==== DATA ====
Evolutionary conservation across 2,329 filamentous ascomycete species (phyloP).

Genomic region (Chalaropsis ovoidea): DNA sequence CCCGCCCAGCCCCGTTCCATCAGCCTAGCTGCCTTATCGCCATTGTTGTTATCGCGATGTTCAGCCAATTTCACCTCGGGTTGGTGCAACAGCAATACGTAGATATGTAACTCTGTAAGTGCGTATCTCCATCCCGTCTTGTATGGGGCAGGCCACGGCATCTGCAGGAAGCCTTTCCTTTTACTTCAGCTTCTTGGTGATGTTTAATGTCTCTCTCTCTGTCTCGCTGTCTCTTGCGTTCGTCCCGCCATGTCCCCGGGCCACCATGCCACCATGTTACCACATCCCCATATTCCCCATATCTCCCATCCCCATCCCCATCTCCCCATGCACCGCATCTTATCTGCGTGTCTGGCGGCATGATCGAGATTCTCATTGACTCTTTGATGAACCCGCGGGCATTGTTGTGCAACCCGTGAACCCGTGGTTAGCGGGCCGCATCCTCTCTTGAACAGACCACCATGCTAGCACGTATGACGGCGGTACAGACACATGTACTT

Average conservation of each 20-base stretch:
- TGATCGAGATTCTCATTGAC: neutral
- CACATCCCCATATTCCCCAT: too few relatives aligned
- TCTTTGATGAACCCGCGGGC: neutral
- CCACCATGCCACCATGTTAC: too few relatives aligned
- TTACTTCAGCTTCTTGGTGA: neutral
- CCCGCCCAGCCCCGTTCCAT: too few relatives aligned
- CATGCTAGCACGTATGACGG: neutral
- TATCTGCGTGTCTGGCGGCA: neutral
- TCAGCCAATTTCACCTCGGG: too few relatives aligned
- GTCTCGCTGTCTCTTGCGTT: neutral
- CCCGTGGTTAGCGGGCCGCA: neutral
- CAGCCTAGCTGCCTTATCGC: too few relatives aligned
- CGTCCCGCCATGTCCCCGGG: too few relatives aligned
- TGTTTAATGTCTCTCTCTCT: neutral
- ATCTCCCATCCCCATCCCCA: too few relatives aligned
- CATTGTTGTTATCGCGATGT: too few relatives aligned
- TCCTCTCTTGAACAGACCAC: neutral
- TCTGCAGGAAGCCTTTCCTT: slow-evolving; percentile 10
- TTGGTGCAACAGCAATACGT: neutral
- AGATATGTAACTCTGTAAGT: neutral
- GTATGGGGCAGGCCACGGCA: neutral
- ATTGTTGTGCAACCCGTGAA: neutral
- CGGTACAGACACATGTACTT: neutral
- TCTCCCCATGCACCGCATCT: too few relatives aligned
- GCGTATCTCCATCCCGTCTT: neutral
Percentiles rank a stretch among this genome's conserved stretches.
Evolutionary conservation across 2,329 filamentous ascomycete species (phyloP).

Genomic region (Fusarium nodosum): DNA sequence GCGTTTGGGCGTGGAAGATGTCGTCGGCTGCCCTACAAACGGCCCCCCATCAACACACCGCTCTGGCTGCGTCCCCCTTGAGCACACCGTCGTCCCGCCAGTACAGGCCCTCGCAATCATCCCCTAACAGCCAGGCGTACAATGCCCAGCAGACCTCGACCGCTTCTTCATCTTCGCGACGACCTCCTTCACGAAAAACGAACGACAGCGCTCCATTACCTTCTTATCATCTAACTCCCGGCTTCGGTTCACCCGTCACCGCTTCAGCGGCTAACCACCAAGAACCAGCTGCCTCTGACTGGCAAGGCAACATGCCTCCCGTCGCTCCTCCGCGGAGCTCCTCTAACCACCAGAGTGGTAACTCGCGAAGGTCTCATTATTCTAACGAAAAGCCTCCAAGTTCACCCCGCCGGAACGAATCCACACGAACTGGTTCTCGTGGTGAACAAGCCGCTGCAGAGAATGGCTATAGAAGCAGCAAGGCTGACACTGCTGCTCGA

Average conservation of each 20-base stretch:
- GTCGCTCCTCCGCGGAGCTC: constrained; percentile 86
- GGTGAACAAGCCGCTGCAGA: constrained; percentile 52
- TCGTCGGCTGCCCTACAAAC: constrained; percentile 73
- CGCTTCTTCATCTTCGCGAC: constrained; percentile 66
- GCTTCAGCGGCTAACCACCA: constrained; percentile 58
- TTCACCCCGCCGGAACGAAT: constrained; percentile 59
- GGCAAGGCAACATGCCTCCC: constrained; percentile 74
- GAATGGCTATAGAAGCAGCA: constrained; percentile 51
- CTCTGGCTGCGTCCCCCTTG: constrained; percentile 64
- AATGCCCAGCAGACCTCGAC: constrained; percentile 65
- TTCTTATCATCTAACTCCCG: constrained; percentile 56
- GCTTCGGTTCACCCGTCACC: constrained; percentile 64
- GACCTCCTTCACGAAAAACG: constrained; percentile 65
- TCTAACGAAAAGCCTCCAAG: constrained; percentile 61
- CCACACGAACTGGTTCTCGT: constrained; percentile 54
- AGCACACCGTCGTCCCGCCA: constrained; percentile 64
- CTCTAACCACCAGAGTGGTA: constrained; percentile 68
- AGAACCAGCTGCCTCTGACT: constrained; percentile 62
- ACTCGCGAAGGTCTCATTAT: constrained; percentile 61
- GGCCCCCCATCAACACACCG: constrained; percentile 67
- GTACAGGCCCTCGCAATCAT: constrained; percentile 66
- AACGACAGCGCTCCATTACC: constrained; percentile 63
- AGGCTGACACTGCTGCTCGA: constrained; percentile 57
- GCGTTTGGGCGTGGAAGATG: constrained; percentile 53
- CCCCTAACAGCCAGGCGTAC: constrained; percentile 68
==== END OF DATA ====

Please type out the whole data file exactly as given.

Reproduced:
Evolutionary conservation across 2,329 filamentous ascomycete species (phyloP).

Genomic region (Chalaropsis ovoidea): DNA sequence CCCGCCCAGCCCCGTTCCATCAGCCTAGCTGCCTTATCGCCATTGTTGTTATCGCGATGTTCAGCCAATTTCACCTCGGGTTGGTGCAACAGCAATACGTAGATATGTAACTCTGTAAGTGCGTATCTCCATCCCGTCTTGTATGGGGCAGGCCACGGCATCTGCAGGAAGCCTTTCCTTTTACTTCAGCTTCTTGGTGATGTTTAATGTCTCTCTCTCTGTCTCGCTGTCTCTTGCGTTCGTCCCGCCATGTCCCCGGGCCACCATGCCACCATGTTACCACATCCCCATATTCCCCATATCTCCCATCCCCATCCCCATCTCCCCATGCACCGCATCTTATCTGCGTGTCTGGCGGCATGATCGAGATTCTCATTGACTCTTTGATGAACCCGCGGGCATTGTTGTGCAACCCGTGAACCCGTGGTTAGCGGGCCGCATCCTCTCTTGAACAGACCACCATGCTAGCACGTATGACGGCGGTACAGACACATGTACTT

Average conservation of each 20-base stretch:
- TGATCGAGATTCTCATTGAC: neutral
- CACATCCCCATATTCCCCAT: too few relatives aligned
- TCTTTGATGAACCCGCGGGC: neutral
- CCACCATGCCACCATGTTAC: too few relatives aligned
- TTACTTCAGCTTCTTGGTGA: neutral
- CCCGCCCAGCCCCGTTCCAT: too few relatives aligned
- CATGCTAGCACGTATGACGG: neutral
- TATCTGCGTGTCTGGCGGCA: neutral
- TCAGCCAATTTCACCTCGGG: too few relatives aligned
- GTCTCGCTGTCTCTTGCGTT: neutral
- CCCGTGGTTAGCGGGCCGCA: neutral
- CAGCCTAGCTGCCTTATCGC: too few relatives aligned
- CGTCCCGCCATGTCCCCGGG: too few relatives aligned
- TGTTTAATGTCTCTCTCTCT: neutral
- ATCTCCCATCCCCATCCCCA: too few relatives aligned
- CATTGTTGTTATCGCGATGT: too few relatives aligned
- TCCTCTCTTGAACAGACCAC: neutral
- TCTGCAGGAAGCCTTTCCTT: slow-evolving; percentile 10
- TTGGTGCAACAGCAATACGT: neutral
- AGATATGTAACTCTGTAAGT: neutral
- GTATGGGGCAGGCCACGGCA: neutral
- ATTGTTGTGCAACCCGTGAA: neutral
- CGGTACAGACACATGTACTT: neutral
- TCTCCCCATGCACCGCATCT: too few relatives aligned
- GCGTATCTCCATCCCGTCTT: neutral
Percentiles rank a stretch among this genome's conserved stretches.
Evolutionary conservation across 2,329 filamentous ascomycete species (phyloP).

Genomic region (Fusarium nodosum): DNA sequence GCGTTTGGGCGTGGAAGATGTCGTCGGCTGCCCTACAAACGGCCCCCCATCAACACACCGCTCTGGCTGCGTCCCCCTTGAGCACACCGTCGTCCCGCCAGTACAGGCCCTCGCAATCATCCCCTAACAGCCAGGCGTACAATGCCCAGCAGACCTCGACCGCTTCTTCATCTTCGCGACGACCTCCTTCACGAAAAACGAACGACAGCGCTCCATTACCTTCTTATCATCTAACTCCCGGCTTCGGTTCACCCGTCACCGCTTCAGCGGCTAACCACCAAGAACCAGCTGCCTCTGACTGGCAAGGCAACATGCCTCCCGTCGCTCCTCCGCGGAGCTCCTCTAACCACCAGAGTGGTAACTCGCGAAGGTCTCATTATTCTAACGAAAAGCCTCCAAGTTCACCCCGCCGGAACGAATCCACACGAACTGGTTCTCGTGGTGAACAAGCCGCTGCAGAGAATGGCTATAGAAGCAGCAAGGCTGACACTGCTGCTCGA

Average conservation of each 20-base stretch:
- GTCGCTCCTCCGCGGAGCTC: constrained; percentile 86
- GGTGAACAAGCCGCTGCAGA: constrained; percentile 52
- TCGTCGGCTGCCCTACAAAC: constrained; percentile 73
- CGCTTCTTCATCTTCGCGAC: constrained; percentile 66
- GCTTCAGCGGCTAACCACCA: constrained; percentile 58
- TTCACCCCGCCGGAACGAAT: constrained; percentile 59
- GGCAAGGCAACATGCCTCCC: constrained; percentile 74
- GAATGGCTATAGAAGCAGCA: constrained; percentile 51
- CTCTGGCTGCGTCCCCCTTG: constrained; percentile 64
- AATGCCCAGCAGACCTCGAC: constrained; percentile 65
- TTCTTATCATCTAACTCCCG: constrained; percentile 56
- GCTTCGGTTCACCCGTCACC: constrained; percentile 64
- GACCTCCTTCACGAAAAACG: constrained; percentile 65
- TCTAACGAAAAGCCTCCAAG: constrained; percentile 61
- CCACACGAACTGGTTCTCGT: constrained; percentile 54
- AGCACACCGTCGTCCCGCCA: constrained; percentile 64
- CTCTAACCACCAGAGTGGTA: constrained; percentile 68
- AGAACCAGCTGCCTCTGACT: constrained; percentile 62
- ACTCGCGAAGGTCTCATTAT: constrained; percentile 61
- GGCCCCCCATCAACACACCG: constrained; percentile 67
- GTACAGGCCCTCGCAATCAT: constrained; percentile 66
- AACGACAGCGCTCCATTACC: constrained; percentile 63
- AGGCTGACACTGCTGCTCGA: constrained; percentile 57
- GCGTTTGGGCGTGGAAGATG: constrained; percentile 53
- CCCCTAACAGCCAGGCGTAC: constrained; percentile 68